The Power of the Adult Child’s Shame-filled Secrets

Emotional distance caused by secret shame can be reversed with heartfelt attention.

Clare’s therapy continued. She was happy to report that things were going well between her and Charles. (See July post, link) Clare noted, however, that her confusion about her mother’s reaction to the whole Charles situation persisted. “I asked my mom if we could talk about what has been going on between us; she cried but then said nothing. While she’s always been somewhat distant, this is different. I can’t find a way to connect with her and I am scared for her and for me.” I commented to Clare that because of her work crisis, until now we haven’t had the time to discuss her relationship with her mother. I said, “I am interested in learning about your childhood and family.” Clare shared her history:

I was born shortly after my mom bought our house here. My childhood was pretty simple; it centered on school, my mom, and the restaurant where she worked as a bookkeeper. When I asked my mom about my father, she told me he died in the first Gulf war before I was born. Her parents also died before I was born. I remember mom saying they had a large house in a rural town up north. My grandfather was a skilled handyman and renovated their home into a small hotel/boarding house with a separate living area for the family. After he got drafted to Vietnam, my grandmother kept their business going while also raising my mother. Upon his return, their life was upended and continuously challenged by the physical and emotional injuries my grandfather suffered in the war. I have the sense my mother started working as soon as she could walk. She and her mother ran the family business together. Her father taught her how to manage the business accounts, do the bookkeeping, and repair anything that needed fixing on the premises. After her mother’s death, Mom ran the business and took care of her father until he died. My sense was she’d planned to stay there but for some reason she sold her parent’s property and moved here. I asked her once if we could go see it. She said, no.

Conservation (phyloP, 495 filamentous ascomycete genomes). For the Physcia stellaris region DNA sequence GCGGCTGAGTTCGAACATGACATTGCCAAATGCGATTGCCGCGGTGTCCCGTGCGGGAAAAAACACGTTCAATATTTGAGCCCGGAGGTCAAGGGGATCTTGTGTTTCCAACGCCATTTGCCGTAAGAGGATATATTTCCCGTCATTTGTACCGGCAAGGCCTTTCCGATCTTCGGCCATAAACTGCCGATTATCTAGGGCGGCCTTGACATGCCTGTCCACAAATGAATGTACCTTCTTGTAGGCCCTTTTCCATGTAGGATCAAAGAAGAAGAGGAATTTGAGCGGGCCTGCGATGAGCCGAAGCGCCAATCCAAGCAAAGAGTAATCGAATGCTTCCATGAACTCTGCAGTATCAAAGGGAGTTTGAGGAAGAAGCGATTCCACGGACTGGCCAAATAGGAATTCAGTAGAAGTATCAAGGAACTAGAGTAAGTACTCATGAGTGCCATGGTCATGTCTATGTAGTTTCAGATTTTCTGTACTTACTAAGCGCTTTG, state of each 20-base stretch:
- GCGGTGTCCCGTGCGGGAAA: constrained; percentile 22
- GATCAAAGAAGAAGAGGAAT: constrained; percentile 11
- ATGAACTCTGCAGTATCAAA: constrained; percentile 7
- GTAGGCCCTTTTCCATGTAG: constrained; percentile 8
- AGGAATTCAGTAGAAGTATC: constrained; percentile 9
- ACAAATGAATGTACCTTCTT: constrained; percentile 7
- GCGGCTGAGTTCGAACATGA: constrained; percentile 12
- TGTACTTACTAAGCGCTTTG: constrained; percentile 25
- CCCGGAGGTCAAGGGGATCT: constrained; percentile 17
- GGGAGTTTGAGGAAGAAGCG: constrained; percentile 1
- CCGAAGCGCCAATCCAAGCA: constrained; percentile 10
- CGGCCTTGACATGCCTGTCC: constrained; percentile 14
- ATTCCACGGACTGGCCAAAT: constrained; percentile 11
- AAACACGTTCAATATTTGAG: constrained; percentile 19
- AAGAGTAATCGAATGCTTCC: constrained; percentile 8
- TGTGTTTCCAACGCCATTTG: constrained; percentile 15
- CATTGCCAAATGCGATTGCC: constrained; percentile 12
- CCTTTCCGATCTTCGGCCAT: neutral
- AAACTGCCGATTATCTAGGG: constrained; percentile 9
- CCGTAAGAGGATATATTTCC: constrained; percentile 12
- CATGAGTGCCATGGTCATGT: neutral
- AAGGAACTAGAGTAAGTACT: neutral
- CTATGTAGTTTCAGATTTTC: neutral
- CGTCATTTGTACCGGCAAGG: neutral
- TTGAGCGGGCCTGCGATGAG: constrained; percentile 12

For me, my real family consisted of my mother, the owners of the restaurant, and some of their staff. I heard once that when she started at the restaurant no one knew she was married or pregnant with me until after she told them the news of my father’s death in Iraq. I’ve never seen any pictures of him or even a marriage license. I’ve never met anyone from my father’s side of the family and somehow knew not to ask for details.

The restaurant was a happy place for me. I was there every day after school doing my homework and helping out with odd jobs. My mother liked that I was responsible and respectful. When I was in high school, Mom taught me how to do the bookkeeping. I quickly adopted her attention to detail and her work ethic. Everything she taught me advanced my studies as a business major. Mom wanted me to be self-reliant like she was and taught me all the handyman skills she learned from her father.

I asked Clare if she had shared any of this with Charles. “Oh no,” she said, “You are the first person I’ve ever talked with about my life.” I asked her how it felt to tell me. “Well, I feel comfortable and a little fearful, like I’m breaking an unspoken rule.”